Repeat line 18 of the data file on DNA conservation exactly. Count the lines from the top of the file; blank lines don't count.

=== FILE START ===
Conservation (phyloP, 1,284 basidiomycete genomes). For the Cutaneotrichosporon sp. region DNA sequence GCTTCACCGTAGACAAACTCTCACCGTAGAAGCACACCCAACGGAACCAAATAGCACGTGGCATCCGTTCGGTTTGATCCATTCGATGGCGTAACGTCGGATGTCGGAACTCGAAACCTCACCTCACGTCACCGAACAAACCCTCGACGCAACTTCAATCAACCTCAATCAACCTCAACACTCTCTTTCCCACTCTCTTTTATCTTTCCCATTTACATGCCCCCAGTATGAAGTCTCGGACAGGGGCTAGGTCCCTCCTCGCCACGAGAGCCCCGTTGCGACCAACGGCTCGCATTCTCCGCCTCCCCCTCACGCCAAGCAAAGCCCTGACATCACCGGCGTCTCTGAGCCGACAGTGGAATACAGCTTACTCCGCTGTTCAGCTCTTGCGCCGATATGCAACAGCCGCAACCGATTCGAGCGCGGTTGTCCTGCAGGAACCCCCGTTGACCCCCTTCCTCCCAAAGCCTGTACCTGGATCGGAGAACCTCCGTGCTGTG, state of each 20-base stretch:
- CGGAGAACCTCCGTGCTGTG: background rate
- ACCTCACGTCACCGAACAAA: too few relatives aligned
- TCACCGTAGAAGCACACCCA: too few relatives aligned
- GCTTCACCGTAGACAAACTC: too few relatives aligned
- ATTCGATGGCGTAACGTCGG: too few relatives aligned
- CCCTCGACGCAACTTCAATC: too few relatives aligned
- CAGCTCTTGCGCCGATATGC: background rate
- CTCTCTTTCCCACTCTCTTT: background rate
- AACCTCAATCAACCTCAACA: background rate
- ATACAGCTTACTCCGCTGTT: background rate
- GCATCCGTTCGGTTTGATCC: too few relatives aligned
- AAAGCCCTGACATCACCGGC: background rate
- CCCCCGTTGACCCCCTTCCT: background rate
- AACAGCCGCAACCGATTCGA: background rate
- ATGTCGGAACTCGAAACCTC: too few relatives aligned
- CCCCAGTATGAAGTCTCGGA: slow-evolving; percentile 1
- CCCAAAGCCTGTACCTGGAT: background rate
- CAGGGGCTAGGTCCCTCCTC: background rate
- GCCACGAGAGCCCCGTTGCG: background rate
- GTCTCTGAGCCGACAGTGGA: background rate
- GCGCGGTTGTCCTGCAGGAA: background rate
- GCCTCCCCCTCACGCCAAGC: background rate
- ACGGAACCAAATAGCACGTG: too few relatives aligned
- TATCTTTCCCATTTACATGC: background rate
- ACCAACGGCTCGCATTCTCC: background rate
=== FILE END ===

- CCCAAAGCCTGTACCTGGAT: background rate